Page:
Great Gransden

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Great Gransden
Huntingdonshire
Great Gransden Windmill - geograph.org.uk - 266418.jpg
Great Gransden Postmill
Location
Grid reference: TL276556
Location: 52°11’2"N, 0°8’35"W
Data
Population: 969  (2001)
Post town: Sandy
Postcode: SG19
Dialling code: 01767
Local Government
Council: Huntingdonshire

Great Gransden is a village in the south of Huntingdonshire. It is a fair-sized village for the area; in 2001, the population of the parish was 969 people. It is right by the border with neighbouring Cambridgeshire; its twin village, Little Gransden, is in Cambridgeshire.

Great Gransden was first mentioned in AD 973 when the land of Grantedene was granted in gift to Thorney Abbey by Aethelwold, Bishop of Winchester. It is now a residential village set in a wooded hollow in the south-east corner of the county.

Its older centre is quite charming with period cottages grouped around the church which is dated from the 15th Century although its tower dates from about 1390. Features of note include a pulpit of 1600 and a rare clock whose chiming mechanism is said to date from 1683. In addition there is a windmill, said to be the oldest post mill in England.

Geography

Great Gransden parish is 10 miles southeast of the county town, Huntingdon. The whole parish is broad and covers an area of 3,402 acre.[1] The village stands on the B1046 road between Abbotsley, to the west, and Longstowe, to the east. Minor roads run south-west to Waresley and north-east to Caxton.

This part of Huntingdonshire is in the in the small hills which beautify the south of the county; the land in the parish ranges from 108 feet, near its border with Abbotsley parish, to 246 feet above of sea level on the disused airfield. The subsoil is Ampthill clay with Lower Greensand.

Streams in the parish include Waresley Dean, College Dean, Vicars Dean, Mandean and Gransden Brook; Home Dole Brook marks the border with Little Gransden parish and Cambridgeshire.[1]

Church of St Bartholomew

St Bartholomew's Church, Great Gransden

The Grade I listed[2] parish church, dedicated to Saint Bartholomew, has a chancel with a 19th Century organ chamber, a vestry on the north side, nave, north aisle, south aisle, west tower and north and south porches.

The church, or rather its predecessor, was mentioned in the Domesday Book of 1086 but no remains from this time exist now.

The tower was built in the late 14th Century, but the whole church was rebuilt in the 15th Century. The organ chamber and vestry were built, and the north porch entirely rebuilt in 1873.[1] A pulpit dating to 1600 and a rare clock whose chiming mechanism is said to date from 1683 are notable artifacts in the church.[3]

History

The village's name is derived from "Granta's valley". The name appears as Grantandene in 973 and Grante(s)dene in the 1086 Domesday Book.[4]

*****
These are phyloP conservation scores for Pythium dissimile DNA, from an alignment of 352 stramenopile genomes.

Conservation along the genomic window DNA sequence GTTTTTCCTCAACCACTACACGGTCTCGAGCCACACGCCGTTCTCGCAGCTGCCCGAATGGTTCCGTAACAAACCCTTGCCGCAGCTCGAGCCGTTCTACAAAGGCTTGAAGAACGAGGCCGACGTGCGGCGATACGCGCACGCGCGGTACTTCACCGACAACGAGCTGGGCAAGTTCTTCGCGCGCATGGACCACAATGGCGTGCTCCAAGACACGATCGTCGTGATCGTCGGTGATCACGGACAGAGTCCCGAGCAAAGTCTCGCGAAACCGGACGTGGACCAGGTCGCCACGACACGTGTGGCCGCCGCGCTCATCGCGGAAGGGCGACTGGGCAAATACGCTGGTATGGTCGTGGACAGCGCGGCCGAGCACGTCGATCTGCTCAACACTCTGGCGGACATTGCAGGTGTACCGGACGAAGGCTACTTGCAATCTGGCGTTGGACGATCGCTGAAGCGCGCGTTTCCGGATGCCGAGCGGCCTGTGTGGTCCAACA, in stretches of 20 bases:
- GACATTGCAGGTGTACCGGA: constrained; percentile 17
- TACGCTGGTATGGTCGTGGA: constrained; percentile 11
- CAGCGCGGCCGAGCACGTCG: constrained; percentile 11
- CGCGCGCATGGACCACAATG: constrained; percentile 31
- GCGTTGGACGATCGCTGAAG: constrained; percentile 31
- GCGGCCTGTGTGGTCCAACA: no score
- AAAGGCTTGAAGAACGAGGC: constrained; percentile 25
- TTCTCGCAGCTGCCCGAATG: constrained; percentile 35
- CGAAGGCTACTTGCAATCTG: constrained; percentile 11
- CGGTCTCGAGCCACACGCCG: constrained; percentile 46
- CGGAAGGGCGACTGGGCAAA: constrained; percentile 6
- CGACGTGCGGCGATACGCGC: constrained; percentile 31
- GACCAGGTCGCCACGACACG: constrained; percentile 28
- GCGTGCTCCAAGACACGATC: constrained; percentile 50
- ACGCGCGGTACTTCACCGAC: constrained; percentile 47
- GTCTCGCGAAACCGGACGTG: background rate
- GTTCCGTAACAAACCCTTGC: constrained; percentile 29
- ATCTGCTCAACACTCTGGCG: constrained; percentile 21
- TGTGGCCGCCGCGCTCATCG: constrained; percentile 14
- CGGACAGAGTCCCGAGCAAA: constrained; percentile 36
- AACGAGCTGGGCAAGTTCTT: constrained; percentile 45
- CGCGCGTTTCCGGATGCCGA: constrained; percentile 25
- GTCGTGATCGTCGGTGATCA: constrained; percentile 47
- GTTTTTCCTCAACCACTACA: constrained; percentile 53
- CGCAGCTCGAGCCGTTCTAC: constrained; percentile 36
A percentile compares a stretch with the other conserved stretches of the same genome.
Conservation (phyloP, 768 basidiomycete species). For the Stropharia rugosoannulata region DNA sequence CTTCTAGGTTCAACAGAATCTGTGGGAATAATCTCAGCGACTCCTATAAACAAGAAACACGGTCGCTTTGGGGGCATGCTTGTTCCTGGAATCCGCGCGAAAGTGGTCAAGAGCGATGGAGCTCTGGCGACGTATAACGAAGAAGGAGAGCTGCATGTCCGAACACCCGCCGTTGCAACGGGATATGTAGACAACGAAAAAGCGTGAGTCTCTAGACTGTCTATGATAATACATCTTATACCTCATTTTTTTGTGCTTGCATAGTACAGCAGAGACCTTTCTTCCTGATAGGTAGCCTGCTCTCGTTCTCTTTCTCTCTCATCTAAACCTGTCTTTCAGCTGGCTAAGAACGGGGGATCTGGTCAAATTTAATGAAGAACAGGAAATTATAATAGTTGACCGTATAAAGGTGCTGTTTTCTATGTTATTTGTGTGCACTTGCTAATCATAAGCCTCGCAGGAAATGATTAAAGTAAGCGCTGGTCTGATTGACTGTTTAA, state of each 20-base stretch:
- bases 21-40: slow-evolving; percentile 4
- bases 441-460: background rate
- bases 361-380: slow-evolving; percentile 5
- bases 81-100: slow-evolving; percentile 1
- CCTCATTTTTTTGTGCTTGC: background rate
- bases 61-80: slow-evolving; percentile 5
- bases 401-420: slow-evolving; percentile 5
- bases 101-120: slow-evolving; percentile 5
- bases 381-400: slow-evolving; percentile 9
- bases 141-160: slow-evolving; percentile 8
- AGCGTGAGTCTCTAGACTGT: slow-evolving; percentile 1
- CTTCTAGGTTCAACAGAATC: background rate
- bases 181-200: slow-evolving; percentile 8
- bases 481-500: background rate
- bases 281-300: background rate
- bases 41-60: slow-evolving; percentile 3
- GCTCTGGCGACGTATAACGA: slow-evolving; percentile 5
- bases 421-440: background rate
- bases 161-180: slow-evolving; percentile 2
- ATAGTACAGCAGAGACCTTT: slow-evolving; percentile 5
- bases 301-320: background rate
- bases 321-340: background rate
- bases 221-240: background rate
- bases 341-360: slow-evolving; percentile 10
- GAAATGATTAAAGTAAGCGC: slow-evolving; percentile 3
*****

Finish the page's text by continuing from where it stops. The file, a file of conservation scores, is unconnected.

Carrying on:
Great Gransden's earliest surviving appearance in the written record is in 973 when its land was endowed to Thorney Abbey by Aethelwold, Bishop of Winchester. Its older centre is made up of cottages grouped around the 16th century church, although its tower dates from about 1390.

The continuing connection between the village and Clare College, Cambridge appears to date back to 1346, when the advowson for Great Gransden church was part of the original endowment of the college.[3][5]

Barnabas Oley

Barnabas Oley was first instituted to the vicarage in 1633. He was a Fellow of Clare College and editor of George Herbert's works. During the English Civil War, he was one of the university's most active Royalists. He was expelled from his fellowship and lodgings in 1644, but at the Restoration of King Charles II in 1660 they were restored to him. From 1664 Oley lived mainly at Great Gransden and left many benefactions.[1] He founded the village school in 1670 and it is named after him.[6]

Barnabas Oley's life is celebrated every year on the school's Founder's Day, held in the parish church. Children leaving the school are presented with an 'Oley Bible' by a Fellow of Clare College.[7]

Sights of the village

Great Gransden has the oldest post mill in Britain.[8][9] It was constructed around 1612 and has two storeys, with a flour dressing machine, inscribed 1774, on the second floor.

The mill last worked around 1890, and was given to Huntingdonshire County Council in 1950.[10] In 1957 the post mill was classisfied as an ancient monument, following this, a restoration project was completed in 1984.[11] The mill still possesses the internal workings and retains its sails. It is available to view internally by arrangement.[12]

There are 54 listed buildings in Great Gransden parish, including the remains of a churchyard cross, houses, barns and the post mill.[13] The brick vicarage, north-west of the church, was built by Barnabas Oley, probably between 1660 and 1685.[1]

A lychgate was built in the churchyard in 1920 to commemorate Great Gransden men who died in First World War.[14]

Big Society

Gransden and District Agricultural Society Annual Show has been held every year since 1891, with the exception of the years during Second World War. It is held on the last Saturday of September and is one of the few remaining shows of its type still running in England.[15]

Great Gransden has one pub, The Crown and Cushion. It also has a lawn tennis club, bowls club and a football team called the Gransden Chequers. Ironically, the Chequers is a pub based in Little Gransden, but the team plays its home matches in Great Gransden.

Outside links

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("Wikimedia Commons" has material
about Great Gransden)

References